Steve Hay > Win32-UTCFileTime > Win32::UTCFileTime

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NAME ^

Win32::UTCFileTime - Get/set UTC file times with stat/utime on Win32

SYNOPSIS ^

    # Override built-in stat()/lstat()/utime() within current package only:
    use Win32::UTCFileTime qw(:DEFAULT $ErrStr);
    @stats = stat $file or die "stat() failed: $ErrStr\n";
    $now = time;
    utime $now, $now, $file;

    # Or, override built-in stat()/lstat()/utime() within all packages:
    use Win32::UTCFileTime qw(:globally);
    ...

    # Use an alternative implementation of stat() instead:
    use Win32::UTCFileTime qw(alt_stat $ErrStr);
    @stats = alt_stat($file) or die "alt_stat() failed: $ErrStr\n";

DESCRIPTION ^

This module provides replacements for Perl's built-in stat() and utime() functions that respectively get and set "correct" UTC file times instead of the erroneous values read and written by Microsoft's implementation of stat(2) and utime(2), which Perl's built-in functions inherit on Win32 when built with the Microsoft C library.

For completeness, a replacement for Perl's built-in lstat() function is also provided, although in practice that is unimplemented on Win32 and just calls stat() anyway. (Note, however, that it calls the original stat(), not the override provided by this module, so you must use the lstat() override provided by this module if you want "correct" UTC file times from lstat().)

The problem with Microsoft's stat(2) and utime(2), and hence Perl's built-in stat(), lstat() and utime() when built with the Microsoft C library, is basically this: file times reported by stat(2) or stored by utime(2) may change by an hour as we move into or out of daylight saving time (DST) if the computer is set to "Automatically adjust clock for daylight saving changes" (which is the default setting) and the file is stored on an NTFS volume (which is the preferred filesystem used by Windows NT/2000/XP/2003).

It seems particularly ironic that the problem should afflict the NTFS filesystem because the time_t values used by both stat(2) and utime(2) express UTC-based times, and NTFS stores file times in UTC. However, Microsoft's implementation of both of these functions use a variety of Win32 API calls that mangle the numbers in ways that do not quite turn out right when a DST season change is involved. On FAT volumes, the filesystem used by Windows 95/98/ME, file times are stored in local time and are put through even more contortions by these functions, but actually emerge correctly, so file times are stable across DST seasons on FAT volumes. The NTFS/FAT difference is taken into account by this module's replacement stat(), lstat() and utime() functions so that corrections are not erroneously applied when they should not be.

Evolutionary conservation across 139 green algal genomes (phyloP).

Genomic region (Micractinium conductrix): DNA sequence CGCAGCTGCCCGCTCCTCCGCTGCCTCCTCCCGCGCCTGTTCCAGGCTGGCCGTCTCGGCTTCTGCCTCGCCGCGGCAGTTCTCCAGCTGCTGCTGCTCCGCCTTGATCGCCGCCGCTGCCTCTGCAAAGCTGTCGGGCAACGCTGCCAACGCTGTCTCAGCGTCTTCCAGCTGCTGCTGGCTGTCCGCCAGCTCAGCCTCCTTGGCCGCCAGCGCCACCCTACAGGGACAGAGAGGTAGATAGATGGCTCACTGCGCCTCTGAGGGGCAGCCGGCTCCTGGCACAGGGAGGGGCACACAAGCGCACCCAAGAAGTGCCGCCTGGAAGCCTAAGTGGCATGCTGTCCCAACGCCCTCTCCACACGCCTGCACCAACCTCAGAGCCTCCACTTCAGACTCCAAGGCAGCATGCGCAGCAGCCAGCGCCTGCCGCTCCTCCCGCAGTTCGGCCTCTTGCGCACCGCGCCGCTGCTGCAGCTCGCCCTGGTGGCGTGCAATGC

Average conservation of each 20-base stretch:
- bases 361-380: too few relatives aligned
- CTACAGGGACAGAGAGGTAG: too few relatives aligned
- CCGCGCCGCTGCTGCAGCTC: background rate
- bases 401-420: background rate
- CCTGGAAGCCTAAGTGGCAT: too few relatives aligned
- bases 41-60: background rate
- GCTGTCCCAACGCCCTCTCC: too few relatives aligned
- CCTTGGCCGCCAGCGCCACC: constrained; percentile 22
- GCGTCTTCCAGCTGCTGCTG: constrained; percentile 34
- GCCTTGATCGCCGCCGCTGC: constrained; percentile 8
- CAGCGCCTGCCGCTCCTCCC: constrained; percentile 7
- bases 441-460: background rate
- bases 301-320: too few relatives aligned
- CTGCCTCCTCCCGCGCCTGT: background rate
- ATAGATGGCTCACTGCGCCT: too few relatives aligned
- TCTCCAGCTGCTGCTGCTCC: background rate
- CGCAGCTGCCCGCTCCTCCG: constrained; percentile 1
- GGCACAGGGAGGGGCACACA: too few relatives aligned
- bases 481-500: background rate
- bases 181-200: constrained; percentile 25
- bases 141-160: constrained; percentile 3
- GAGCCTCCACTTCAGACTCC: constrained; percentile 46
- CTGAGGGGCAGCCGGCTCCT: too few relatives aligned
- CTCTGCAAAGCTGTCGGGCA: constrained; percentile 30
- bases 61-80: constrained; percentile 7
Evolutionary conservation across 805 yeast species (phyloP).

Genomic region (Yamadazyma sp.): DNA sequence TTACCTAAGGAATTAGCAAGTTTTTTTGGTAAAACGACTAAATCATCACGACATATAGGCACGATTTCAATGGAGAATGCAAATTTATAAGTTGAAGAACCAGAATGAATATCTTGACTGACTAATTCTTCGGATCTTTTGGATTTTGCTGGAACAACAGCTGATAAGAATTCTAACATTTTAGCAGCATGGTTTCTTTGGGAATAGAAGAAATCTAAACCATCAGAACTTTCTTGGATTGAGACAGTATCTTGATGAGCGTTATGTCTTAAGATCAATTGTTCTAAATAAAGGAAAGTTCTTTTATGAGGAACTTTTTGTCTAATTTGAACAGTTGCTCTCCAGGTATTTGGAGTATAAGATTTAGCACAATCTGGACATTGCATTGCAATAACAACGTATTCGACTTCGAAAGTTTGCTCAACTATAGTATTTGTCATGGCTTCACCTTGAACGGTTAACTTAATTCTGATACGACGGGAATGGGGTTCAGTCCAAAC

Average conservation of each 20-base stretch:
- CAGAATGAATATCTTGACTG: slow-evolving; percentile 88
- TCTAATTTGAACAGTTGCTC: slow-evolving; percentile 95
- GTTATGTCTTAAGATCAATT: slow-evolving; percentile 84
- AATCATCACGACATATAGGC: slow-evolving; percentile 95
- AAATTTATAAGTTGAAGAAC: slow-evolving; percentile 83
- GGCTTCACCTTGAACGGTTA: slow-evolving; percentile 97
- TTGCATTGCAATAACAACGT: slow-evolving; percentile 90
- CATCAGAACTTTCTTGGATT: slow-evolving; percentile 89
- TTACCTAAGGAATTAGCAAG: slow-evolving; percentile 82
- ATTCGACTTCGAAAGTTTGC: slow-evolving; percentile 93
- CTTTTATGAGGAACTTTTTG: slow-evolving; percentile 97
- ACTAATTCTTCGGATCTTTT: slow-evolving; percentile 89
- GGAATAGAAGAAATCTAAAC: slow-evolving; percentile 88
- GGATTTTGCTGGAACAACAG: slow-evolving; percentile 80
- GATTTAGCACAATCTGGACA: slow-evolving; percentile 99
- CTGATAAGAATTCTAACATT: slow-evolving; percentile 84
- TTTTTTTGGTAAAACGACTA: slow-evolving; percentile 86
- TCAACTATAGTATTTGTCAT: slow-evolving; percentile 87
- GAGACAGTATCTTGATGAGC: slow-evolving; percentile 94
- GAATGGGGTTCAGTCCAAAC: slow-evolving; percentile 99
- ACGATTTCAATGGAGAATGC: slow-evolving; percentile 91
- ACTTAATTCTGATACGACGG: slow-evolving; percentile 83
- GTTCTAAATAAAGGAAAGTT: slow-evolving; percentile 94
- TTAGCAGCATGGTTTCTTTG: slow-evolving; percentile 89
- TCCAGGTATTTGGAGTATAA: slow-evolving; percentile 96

The problems that arise when mangling time values between UTC and local time are because the mapping from UTC to local time is not one-to-one. It is straightforward to convert UTC to local time, but there is an ambiguity when converting back from local time to UTC involving DST. The Win32 API provides two documented functions (FileTimeToLocalFileTime() and LocalFileTimeToFileTime()) for these conversions that resolve the ambiguity by, arguably "wrongly", using an algorithm involving the current system time rather than the file time being converted to decide whether to apply a DST correction; the advantage of this scheme is that these functions are exact inverses. Another, undocumented, function is also used internally by stat(2) for the tricky local time to UTC conversion, which, "correctly", uses the file time being converted to decide whether to apply a DST correction. The standard C library provides localtime(3) for UTC to local time conversion, albeit from time_t format to struct tm format, (and also gmtime(3) for the same structure-conversion without converting to local time), and mktime(3) for local time to UTC conversion, applying a DST correction or not as instructed by one of the fields in its struct tm argument.

Additionally, if you build perl with Visual Studio 2013 (VC12) then perl's utime() function will suffer from a new bug introduced into the C RTL DLL's utime(2) function, which Microsoft do not intend to fix until a future version of Visual Studio.

See "BACKGROUND REFERENCE" for more details.

The replacement stat() and lstat() functions provided by this module behave identically to Perl's built-in functions of the same name, except that:

In fact, both of these replacement functions work by calling Perl's corresponding built-in function first and then overwriting the file time fields in the lists thus obtained with the corrected values. In this way, all of the extra things done by Perl's built-in functions besides simply calling the underlying C stat(2) function are inherited by this module.

(The replacement functions also incorporate one slight improvement to the built-in functions that was introduced in Perl 5.8.9 (namely, that they work correctly on directories specified with trailing slashes or backslashes), thus making this improvement available even when using an older version of Perl.)

The replacement utime() function provided by this module behaves identically to Perl's built-in function of the same name, except that:

In particular, the one extra thing done by Perl's built-in function besides simply calling the underlying C utime(2) function (namely, providing a fix so that it works on directories as well as files) is also incorporated into this module's replacement function.